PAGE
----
Arrives as Gift
It all started with a parrot, followed by two or more yapping chihuahuas.
The parrot screamed: Mom! Mom!
Incessant barking sounded through the fence as loud, or louder, than a pack of small dogs sounding an alarm at close range.
Were they being corralled? Or ostracized from being cozy in their owner’s house? Was it the invisible robber that brings them into a frenzy on the regular?
No one knows.
In self defense, I pulled a portable speaker, put John Denver’s Greatest Hits on my phone, and set it to “loud.”
The distinct voice immediately took me back in time.
No longer bothered by the popinjay and the four-leggeds whose noise assailed my process, I fell into the words deeply.
“Centerpieces” my daughter replied when I asked what she needed for our family Thanksgiving meal. My daughter said the food was all handled and could I possibly put together some centerpieces for the table?
I was thrilled.
The process of creating a holiday centerpiece follows a recipe:
- scour my brain and imagination for an idea;
- consult with the brain children that magically arrive (aka: details of what the finished product will look like);
- decide on the container of choice—spiral themed plates;
- set up the six foot folding table, scissors, and clippers;
- harvest greens from my yard;
- prepare to assemble seven centerpieces;
Since losing my partner of over fifty years, apparently there is one more step: weeping.
The first holiday after my person died in April 2021, I was lost in a fog. That whole first year seemed like a fog.
Looking back, I think I was in shock.
In our situation with extended illness, I saw it coming….I could see it clearly with my mind and logic.
Yet, death’s finality (whether sudden or slow) is something the psyche needs to process in bits and pieces. Maybe over a lifetime.
I am mostly alone at home and my visiting family were on an adventure so I was solo while assembling the centerpieces—my yellow lab looked on, sleeping intermittently.
With John Denver’s voice as my vehicle, I began laying the greens and accenting them with colorful yellows, maroons, and a few sunflowers.
I’ve been lately thinking about my life’s timeAll the things I’ve done and how it’s been And I can’t help believing in my own mind I know I’m gonna hate to see it endI’ve seen a lot of sunshine, slept out in the rainSpent a night or two all on my own I’ve known my lady’s pleasures, had myself some friends And spent a time or two in my own home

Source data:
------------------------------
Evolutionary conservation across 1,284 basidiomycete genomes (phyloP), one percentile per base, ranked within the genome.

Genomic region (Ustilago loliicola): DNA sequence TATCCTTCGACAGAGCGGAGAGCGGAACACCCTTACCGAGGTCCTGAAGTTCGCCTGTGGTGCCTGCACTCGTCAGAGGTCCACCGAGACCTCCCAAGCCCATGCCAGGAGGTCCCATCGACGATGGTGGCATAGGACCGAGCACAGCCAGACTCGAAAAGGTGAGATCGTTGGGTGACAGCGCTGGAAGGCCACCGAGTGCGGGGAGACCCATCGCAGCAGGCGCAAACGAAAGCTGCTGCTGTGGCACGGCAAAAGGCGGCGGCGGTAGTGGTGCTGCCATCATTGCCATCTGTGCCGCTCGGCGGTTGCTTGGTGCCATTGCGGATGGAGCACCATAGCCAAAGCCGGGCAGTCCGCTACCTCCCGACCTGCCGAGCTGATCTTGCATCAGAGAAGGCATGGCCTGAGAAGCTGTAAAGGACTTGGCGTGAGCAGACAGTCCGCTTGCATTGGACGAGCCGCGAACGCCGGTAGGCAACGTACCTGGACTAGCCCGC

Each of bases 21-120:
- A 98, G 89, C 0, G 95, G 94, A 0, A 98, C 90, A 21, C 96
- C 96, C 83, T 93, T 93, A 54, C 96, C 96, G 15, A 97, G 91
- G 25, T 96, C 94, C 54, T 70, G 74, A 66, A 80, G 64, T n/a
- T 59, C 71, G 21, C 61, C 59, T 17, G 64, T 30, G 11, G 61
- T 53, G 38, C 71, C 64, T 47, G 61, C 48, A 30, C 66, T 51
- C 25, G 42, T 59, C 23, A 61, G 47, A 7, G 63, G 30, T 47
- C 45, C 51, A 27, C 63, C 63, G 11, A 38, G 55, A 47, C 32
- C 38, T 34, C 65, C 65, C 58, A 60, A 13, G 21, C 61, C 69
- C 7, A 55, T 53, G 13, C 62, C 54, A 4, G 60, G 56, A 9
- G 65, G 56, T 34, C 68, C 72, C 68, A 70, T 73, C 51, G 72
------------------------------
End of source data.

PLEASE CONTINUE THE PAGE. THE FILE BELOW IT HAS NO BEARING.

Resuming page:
A sentimental feeling, aroused by the lyrics took me back to so.many.memories; pulling my consciousness from the work.
Hands kept working, placing rounded greens on top of pointed ones.
Arriving at the heart of the song, the familiar words and their meaning in our lives opened both my heart and my tear ducts. Enter weeping.
And talk of poems and prayers and promises
And things that we believe in
How sweet it is to love someone
How right it is to care
How long it’s been since yesterday
What about tomorrow?
What about our dreams
And all the memories we share?
Yes . . . all those memories we shared. Hands assembling while John Denver’s voice delivered memory after memory; me weeping, then assembling, then weeping again.
It felt good to allow myself to cry.
Like a gentle rain, the contrast of holding things together, holding in my emotions, and then letting them go was a gift. The loving response to the gift of memories: my tears.
I have to say it now, it’s been a good life all in all
It’s really fine to have a chance to hang around
And lie there by the fire and watch the evening tire
Where my friends and my old lady
Sitting pacified with love.
In the end, the “polly-wants-a-cracker” bird and the herd of canine midgets are to be thanked. Without their annoyance there would likely have been no music; and without the music there may well have been no tears.
As I move toward crossing the threshold of Year Three without Dan, I am grateful for the weeping.
Grateful for songs that take me back to our youth.
Happy for the time we had and the beautiful, imperfect love we shared.
In some mysterious way, this is how you live on, my love.
Lyrics from Poems & Prayers & Promises